15 Tips for Running a UKGovCamp Session

UKGovCamp logo
  1. Ahead of time (usually just after the Christmas booze has just run out), think of a vague idea that interests you — maybe something you’re working on, been working on, or would like to work on.
  2. Turn it into a question, eg “what can we do to improve X?
  3. Turn into a provocative or catchy question, like “X is rubbish. What would X look like in a John Woo film?”. This is your title. “If John Woo did agile procurement.”
  4. Come up with 3 or 4 questions you have about the idea — ones that you are generally curious about. Keep these at the back of your mind, they will help guide things if you need to move the session on or get it back on track at all.
  5. Decide 1 or 2 things you would really like to get out of a discussion — this might be something you want to do as a result, or something you want to write up, or some sort of networking after the day, for example. Again, this is useful for pushing things forward if needed.
  6. Pitch. On the morning, stand up, get in line, and pitch. Personally, this is the scariest bit. Do it anyway. Be succinct and clear about your idea, using your provocative title, above.
  7. Run your session — get there on time (ie. before more than 3 other people) so you can get a good position, so that attendees know that it’s you hosting it, and so they and you have a chance to swap introductions and ideas while things are still quiet in the room.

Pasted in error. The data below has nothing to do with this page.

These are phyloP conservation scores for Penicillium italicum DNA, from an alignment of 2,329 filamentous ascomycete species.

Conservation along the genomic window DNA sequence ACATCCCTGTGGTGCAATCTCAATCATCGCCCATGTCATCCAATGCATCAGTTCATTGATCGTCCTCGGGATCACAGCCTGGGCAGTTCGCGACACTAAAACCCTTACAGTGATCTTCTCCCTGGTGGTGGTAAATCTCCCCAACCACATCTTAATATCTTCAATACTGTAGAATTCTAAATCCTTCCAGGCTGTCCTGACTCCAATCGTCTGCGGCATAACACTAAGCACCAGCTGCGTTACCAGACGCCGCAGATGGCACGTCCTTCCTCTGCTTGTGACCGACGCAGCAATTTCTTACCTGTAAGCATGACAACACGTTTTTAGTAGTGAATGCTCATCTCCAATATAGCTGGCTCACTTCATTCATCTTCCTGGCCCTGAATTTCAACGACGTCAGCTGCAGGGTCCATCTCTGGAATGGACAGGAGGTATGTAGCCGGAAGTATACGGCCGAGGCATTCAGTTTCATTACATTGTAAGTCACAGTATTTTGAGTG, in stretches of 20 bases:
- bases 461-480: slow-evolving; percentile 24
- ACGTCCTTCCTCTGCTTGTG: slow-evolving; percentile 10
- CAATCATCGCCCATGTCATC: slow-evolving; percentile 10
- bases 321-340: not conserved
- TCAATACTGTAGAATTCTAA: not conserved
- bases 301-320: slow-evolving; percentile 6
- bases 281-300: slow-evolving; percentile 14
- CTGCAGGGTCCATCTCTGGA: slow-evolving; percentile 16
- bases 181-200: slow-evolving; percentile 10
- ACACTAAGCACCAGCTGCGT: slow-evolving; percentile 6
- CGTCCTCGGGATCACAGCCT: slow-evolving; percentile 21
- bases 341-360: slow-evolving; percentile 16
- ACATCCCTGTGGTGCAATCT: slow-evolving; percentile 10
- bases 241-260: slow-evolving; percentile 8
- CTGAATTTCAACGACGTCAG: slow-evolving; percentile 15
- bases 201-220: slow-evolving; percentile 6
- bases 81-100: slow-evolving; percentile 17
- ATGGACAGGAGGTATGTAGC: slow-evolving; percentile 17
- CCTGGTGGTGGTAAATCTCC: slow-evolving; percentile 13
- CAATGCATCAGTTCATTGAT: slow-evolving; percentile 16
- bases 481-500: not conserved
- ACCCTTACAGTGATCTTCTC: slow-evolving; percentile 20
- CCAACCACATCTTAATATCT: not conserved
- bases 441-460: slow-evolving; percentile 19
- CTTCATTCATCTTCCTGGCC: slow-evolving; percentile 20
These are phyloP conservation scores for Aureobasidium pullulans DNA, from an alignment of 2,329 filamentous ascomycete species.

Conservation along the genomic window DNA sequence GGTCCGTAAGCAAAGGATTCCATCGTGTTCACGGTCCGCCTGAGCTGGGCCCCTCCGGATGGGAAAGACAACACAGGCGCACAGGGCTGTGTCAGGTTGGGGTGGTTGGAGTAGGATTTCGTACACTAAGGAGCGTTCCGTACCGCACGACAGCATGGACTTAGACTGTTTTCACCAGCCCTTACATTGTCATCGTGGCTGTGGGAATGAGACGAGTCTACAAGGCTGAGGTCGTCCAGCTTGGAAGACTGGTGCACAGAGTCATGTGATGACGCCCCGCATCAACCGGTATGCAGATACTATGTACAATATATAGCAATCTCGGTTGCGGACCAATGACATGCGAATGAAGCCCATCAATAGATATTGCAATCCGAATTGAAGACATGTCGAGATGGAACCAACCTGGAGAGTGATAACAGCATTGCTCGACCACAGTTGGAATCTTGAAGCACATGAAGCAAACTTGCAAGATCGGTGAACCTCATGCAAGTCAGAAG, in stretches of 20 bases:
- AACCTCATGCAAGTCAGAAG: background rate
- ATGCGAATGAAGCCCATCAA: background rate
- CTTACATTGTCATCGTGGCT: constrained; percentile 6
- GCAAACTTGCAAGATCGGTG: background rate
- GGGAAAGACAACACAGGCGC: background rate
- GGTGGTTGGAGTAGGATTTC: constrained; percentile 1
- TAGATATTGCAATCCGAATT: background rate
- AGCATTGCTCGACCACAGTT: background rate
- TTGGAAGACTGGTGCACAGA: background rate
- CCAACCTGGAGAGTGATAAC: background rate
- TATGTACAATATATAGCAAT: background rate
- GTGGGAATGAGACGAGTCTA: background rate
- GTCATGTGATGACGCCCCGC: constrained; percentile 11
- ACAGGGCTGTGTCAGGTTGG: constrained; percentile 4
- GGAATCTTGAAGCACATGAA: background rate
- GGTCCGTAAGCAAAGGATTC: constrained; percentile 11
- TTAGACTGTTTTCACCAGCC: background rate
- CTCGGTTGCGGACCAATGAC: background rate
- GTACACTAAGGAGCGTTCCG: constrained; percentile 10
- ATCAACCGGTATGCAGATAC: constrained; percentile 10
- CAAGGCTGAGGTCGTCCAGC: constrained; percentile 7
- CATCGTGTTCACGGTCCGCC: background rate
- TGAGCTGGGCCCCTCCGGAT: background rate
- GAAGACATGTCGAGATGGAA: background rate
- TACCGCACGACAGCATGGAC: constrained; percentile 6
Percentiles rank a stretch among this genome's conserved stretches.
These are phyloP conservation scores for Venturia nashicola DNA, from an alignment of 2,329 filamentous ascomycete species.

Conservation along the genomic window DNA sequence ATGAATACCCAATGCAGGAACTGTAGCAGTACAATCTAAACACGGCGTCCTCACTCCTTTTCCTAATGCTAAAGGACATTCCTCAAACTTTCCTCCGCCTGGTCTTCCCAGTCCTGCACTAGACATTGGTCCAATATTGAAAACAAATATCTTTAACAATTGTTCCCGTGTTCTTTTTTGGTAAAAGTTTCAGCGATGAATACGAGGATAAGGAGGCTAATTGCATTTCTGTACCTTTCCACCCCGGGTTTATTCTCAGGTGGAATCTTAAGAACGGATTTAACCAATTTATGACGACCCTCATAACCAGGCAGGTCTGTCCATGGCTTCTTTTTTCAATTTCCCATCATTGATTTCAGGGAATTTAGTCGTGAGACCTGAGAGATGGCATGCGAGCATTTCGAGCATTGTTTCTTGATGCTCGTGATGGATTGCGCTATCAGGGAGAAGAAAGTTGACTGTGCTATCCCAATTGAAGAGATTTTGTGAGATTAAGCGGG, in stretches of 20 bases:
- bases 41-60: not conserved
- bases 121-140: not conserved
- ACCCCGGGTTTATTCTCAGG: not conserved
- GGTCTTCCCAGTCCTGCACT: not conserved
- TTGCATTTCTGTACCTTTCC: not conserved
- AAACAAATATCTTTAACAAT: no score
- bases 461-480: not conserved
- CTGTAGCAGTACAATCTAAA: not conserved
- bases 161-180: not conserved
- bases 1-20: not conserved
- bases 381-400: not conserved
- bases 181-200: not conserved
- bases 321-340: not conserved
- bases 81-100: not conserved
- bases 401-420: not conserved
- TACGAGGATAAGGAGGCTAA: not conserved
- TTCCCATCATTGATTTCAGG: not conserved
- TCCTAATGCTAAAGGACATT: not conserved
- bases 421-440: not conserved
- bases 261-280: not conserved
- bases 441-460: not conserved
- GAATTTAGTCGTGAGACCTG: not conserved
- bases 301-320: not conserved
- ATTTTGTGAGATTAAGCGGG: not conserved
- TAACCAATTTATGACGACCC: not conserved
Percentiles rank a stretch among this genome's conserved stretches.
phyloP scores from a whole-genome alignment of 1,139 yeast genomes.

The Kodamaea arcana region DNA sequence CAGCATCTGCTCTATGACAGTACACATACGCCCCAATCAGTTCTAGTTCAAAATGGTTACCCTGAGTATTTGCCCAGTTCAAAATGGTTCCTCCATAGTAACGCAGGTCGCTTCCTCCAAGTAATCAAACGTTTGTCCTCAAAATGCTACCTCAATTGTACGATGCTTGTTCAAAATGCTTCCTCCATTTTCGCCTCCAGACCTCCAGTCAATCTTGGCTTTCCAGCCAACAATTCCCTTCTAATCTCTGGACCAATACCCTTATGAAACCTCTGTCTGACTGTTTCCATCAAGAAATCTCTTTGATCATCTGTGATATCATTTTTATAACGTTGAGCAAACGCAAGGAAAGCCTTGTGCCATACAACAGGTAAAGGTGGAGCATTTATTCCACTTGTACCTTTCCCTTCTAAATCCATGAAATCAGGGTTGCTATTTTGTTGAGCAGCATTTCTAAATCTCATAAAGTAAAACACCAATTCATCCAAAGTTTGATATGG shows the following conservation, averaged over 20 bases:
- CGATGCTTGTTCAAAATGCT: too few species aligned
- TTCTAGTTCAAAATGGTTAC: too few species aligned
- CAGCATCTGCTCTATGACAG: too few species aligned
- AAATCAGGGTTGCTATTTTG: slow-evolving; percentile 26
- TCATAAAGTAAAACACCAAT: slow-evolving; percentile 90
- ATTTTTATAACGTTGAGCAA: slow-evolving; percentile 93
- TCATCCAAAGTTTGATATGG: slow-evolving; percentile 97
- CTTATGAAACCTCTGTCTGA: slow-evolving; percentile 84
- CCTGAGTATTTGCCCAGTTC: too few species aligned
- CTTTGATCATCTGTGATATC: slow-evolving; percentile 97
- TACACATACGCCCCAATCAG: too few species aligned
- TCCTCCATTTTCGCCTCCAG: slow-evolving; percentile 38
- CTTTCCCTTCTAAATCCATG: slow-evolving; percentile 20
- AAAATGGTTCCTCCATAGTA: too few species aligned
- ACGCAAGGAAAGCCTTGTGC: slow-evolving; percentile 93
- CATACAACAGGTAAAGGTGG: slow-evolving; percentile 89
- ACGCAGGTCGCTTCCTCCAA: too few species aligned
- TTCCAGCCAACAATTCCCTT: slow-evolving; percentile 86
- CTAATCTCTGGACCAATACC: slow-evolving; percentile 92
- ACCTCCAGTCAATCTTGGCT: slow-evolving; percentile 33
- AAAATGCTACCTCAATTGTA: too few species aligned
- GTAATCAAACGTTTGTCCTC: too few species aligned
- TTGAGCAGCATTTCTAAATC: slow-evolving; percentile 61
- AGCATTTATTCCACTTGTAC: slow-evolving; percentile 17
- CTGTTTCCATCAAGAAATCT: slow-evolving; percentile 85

8. Set the scene. Use your provocative title and rough questions and outcomes as a way to introduce the session. It’s OK to be less provocative and a bit more boring at this stage.
  9. Don’t worry if things go in a different direction to what you had planned or expected — so long as people (including yourself) are finding it interesting, then there’s value to the discussion.
  10. Also don’t worry if conversation seems to get stuck or lose its way — you can refer back to your questions and ideal outcomes to get you back on track.
  11. Only take notes for things that are vital to you — it’s better to stay “in the conversation” and write notes up after, or use the “official” govcamp notes. You can always ask the note-taker to specifically jot something down, rather than write it yourself.
  12. Keep track of time, as it’s helpful to then…
  13. Attempt to draw things to a close by summarising what you’ve (personally) learnt, and what any next steps might be. And be sure to thank everyone for coming along.
  14. Chat to anyone that wants to chat afterwards, or get contact details if you really have to rush off. Remember, spin-off/corridor conversations are also just as valuable (and encouraged) as heading off to attend another session.
  15. Take a big breath and let it sink in before moving on.

--

--

Lead tech at OCSI, making data friendly for social good. Likes words. Doesn't really own a bowler hat.

Love podcasts or audiobooks? Learn on the go with our new app.

Get the Medium app

A button that says 'Download on the App Store', and if clicked it will lead you to the iOS App store
A button that says 'Get it on, Google Play', and if clicked it will lead you to the Google Play store
Graham

Graham

355 Followers

Lead tech at OCSI, making data friendly for social good. Likes words. Doesn't really own a bowler hat.